“We envision a world made better by travel and travel made richer by connection. Couchsurfers share their lives with the people they encounter, fostering cultural exchange and mutual respect.”

It’s a fantastic idea to create a verified Couchsurfing account. Verification essentially means that you go through a process (including things such as confirming your home address and paying an annual fee) which both lets other Couchsurfers know that you are a substantiated person, and also provides revenue to help keep the Couchsurfing community running.

Like anything, Couchsurfing can carry an element of risk, so here are my top tips for ensuring a safe experience:

  • Never stay with anyone who doesn’t have (positive) references
  • Go with your gut instinct; if you are messaging someone and something feels a bit dodgy, listen to that. A lot of people use Couchsurfing as they would Tinder, so take everything with a grain of salt
  • Prioritise opting for verified hosts for better piece of mind

Kindle

When you’re traveling, there will inevitably come periods of fatal boredom where you would do anything for a decent book. Whether these be those god-awful long-haul flights or just awkward transit delays, it’s never a bad thing to have Harry Potter on hand. (By the way, if you are in need of a book recommendation, I recommend you check out this publication.)

I started off with a Kindle eReader, and then eased into accessing the Kindle Cloud Reader from my smart phone. This might be the most desirable option for your backpacker if she is seriously tight for space.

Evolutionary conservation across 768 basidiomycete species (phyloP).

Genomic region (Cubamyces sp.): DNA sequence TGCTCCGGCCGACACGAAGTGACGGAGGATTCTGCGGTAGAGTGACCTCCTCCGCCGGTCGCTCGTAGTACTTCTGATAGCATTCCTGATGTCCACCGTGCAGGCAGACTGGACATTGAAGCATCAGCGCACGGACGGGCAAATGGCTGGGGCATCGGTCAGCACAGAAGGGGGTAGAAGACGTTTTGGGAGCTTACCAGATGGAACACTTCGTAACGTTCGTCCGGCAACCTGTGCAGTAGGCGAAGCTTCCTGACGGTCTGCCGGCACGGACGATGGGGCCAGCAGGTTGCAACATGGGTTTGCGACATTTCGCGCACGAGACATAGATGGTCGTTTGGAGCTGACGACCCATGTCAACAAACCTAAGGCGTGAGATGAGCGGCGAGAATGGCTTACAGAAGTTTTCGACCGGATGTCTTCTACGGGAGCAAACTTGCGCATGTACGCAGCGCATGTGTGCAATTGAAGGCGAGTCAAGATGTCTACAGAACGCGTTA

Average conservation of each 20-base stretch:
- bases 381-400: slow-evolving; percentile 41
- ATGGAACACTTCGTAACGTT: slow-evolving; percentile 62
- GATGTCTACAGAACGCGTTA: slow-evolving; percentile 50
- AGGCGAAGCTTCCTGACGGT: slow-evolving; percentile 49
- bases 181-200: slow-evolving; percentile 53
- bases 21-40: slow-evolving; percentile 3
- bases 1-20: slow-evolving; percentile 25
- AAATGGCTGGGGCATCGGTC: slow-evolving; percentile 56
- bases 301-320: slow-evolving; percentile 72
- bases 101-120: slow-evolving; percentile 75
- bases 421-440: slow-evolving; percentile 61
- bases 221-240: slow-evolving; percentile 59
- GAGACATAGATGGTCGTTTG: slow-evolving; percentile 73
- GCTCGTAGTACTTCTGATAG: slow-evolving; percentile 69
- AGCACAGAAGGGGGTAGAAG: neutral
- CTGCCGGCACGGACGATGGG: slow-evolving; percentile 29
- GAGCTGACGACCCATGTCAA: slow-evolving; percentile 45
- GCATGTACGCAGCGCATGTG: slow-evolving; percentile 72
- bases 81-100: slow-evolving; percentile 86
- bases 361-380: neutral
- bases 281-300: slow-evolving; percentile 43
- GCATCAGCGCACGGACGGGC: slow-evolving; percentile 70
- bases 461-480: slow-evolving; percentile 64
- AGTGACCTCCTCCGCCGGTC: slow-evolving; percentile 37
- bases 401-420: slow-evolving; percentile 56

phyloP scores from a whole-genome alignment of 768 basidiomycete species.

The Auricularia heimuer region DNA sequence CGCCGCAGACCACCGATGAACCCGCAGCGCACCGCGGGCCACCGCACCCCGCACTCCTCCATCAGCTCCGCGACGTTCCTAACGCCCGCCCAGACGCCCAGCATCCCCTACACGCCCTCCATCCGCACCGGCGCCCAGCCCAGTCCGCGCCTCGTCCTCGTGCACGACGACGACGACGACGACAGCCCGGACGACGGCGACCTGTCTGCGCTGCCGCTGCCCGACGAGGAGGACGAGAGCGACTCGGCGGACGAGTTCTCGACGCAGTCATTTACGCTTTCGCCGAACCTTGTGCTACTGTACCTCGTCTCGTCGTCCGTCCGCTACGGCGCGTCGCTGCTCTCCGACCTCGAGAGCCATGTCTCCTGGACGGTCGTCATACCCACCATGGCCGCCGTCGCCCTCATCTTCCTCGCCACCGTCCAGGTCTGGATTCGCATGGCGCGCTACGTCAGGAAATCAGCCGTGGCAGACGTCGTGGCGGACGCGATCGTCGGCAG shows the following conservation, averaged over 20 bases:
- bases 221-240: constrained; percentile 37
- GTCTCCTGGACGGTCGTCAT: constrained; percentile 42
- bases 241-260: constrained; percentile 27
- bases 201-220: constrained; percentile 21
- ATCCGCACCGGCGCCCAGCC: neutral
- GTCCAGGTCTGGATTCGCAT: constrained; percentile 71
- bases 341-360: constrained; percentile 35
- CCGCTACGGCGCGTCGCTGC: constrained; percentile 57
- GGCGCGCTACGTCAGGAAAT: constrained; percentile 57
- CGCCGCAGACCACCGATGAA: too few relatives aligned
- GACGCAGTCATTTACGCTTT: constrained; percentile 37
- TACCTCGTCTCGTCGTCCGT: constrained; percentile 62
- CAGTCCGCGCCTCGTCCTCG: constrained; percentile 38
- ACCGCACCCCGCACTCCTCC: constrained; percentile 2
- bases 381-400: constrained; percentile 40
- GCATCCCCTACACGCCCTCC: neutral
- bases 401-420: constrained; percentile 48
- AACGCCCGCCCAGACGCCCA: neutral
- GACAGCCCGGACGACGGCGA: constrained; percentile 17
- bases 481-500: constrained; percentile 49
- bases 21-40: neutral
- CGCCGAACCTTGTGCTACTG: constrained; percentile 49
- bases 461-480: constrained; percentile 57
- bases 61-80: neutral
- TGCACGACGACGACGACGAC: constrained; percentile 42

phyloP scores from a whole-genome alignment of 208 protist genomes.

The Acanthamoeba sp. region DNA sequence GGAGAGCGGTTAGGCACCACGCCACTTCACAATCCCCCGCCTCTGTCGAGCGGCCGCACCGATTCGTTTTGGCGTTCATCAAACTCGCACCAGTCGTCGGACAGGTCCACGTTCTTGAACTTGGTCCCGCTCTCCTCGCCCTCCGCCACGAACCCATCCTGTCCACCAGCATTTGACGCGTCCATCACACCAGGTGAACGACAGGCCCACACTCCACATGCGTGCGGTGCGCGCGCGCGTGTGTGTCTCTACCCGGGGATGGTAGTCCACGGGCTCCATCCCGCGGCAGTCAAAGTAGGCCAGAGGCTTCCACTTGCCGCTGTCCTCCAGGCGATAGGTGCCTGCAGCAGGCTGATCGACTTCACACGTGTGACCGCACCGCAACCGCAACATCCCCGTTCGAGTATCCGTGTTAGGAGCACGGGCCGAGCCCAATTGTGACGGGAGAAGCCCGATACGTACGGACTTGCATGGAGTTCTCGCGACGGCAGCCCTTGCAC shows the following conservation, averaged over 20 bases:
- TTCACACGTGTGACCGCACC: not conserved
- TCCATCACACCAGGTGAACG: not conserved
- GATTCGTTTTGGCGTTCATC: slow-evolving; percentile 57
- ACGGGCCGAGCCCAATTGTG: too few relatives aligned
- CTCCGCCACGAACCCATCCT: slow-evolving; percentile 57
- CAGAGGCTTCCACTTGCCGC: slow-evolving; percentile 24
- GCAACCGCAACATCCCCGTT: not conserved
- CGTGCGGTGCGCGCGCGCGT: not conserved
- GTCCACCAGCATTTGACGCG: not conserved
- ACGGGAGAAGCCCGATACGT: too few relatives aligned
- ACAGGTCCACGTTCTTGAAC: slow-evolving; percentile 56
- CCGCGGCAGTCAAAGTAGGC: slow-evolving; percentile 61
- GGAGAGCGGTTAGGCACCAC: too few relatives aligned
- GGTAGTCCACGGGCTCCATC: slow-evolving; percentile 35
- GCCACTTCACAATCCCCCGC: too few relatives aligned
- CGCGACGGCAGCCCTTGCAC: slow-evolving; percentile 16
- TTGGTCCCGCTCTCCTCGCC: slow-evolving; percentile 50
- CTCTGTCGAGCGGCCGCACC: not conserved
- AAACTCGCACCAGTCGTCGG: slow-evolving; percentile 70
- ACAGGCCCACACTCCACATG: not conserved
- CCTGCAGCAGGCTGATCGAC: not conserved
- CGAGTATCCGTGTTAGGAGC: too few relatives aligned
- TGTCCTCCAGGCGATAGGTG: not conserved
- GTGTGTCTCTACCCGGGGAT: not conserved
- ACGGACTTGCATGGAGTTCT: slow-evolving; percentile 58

Although I won’t deny the pleasure of turning the pages of a physical book, the Kindle eReader sure did grow on me. A minimalist at heart, I like the idea of being able to buy my own virtual library without having to waste paper for books that I would probably never ever read again. Plus, books are a sight lot cheaper when you’re not buying paperback. Food for thought 💸

Photograph courtesy of Unsplash

Audible

Whilst we’re on the subject of literature, allow me to introduce you to Audible.

Audible – also an Amazon company – allows you to listen to books instead of reading them. Yep, I’m talking good old audiobooks.

I first tried to develop an appreciation for audiobooks when I was around ten years old, and it just wasn’t happening for me. I found that I couldn’t concentrate or properly envisage what was actually happening without having it on a page right in front of me. Roughly a decade later, I tried again. This time, with considerably more success.